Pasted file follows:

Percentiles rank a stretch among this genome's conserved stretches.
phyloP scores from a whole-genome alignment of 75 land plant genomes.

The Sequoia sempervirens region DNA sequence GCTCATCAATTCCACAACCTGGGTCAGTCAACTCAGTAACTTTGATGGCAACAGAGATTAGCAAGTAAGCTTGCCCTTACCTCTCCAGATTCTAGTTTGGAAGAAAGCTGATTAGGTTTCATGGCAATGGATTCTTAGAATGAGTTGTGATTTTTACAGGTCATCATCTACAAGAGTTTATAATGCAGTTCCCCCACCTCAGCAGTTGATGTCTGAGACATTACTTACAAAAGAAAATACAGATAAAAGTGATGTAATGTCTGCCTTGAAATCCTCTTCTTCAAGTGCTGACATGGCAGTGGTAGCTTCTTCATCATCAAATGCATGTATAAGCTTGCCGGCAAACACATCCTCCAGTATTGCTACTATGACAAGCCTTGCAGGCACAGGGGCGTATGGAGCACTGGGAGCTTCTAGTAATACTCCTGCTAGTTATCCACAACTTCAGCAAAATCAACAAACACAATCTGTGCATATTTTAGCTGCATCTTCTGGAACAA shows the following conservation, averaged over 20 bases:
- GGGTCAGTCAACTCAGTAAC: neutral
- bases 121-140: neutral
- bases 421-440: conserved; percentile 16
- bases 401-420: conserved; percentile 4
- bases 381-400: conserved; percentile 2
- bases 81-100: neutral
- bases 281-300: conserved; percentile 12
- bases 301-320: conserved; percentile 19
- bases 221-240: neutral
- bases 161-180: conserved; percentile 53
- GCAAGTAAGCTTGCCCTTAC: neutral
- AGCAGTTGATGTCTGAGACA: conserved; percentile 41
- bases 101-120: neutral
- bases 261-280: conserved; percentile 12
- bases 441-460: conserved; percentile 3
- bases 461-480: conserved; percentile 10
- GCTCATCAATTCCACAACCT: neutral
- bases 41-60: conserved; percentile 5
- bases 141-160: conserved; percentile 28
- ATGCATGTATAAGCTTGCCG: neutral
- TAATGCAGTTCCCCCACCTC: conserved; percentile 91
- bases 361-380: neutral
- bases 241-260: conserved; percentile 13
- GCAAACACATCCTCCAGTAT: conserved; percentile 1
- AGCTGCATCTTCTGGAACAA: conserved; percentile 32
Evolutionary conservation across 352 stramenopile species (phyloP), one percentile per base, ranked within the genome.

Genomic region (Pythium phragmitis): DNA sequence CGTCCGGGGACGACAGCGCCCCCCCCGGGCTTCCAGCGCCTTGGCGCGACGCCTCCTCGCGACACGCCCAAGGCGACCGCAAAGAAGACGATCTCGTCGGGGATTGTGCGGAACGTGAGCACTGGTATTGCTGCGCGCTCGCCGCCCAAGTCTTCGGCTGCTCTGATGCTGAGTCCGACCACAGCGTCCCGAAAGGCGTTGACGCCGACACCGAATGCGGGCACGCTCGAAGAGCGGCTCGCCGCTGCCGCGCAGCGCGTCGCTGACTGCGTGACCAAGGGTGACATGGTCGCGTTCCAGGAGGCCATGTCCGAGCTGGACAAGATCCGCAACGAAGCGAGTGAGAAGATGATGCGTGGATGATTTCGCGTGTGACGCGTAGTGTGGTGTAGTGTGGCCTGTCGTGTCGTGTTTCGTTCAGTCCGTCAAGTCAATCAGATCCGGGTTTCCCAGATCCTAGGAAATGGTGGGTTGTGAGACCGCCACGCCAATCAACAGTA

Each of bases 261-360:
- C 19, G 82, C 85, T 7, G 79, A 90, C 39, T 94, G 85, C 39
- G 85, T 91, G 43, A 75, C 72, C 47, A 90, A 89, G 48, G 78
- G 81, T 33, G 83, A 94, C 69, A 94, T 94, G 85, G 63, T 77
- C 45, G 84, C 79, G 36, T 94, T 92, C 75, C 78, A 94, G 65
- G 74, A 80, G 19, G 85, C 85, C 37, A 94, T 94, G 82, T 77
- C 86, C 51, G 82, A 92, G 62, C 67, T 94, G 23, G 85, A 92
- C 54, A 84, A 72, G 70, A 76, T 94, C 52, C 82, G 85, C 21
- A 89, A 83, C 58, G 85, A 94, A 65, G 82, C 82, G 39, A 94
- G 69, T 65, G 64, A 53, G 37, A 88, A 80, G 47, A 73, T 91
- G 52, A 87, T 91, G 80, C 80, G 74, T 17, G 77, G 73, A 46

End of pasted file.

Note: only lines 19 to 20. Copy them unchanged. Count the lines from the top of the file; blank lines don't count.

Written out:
- bases 461-480: conserved; percentile 10
- GCTCATCAATTCCACAACCT: neutral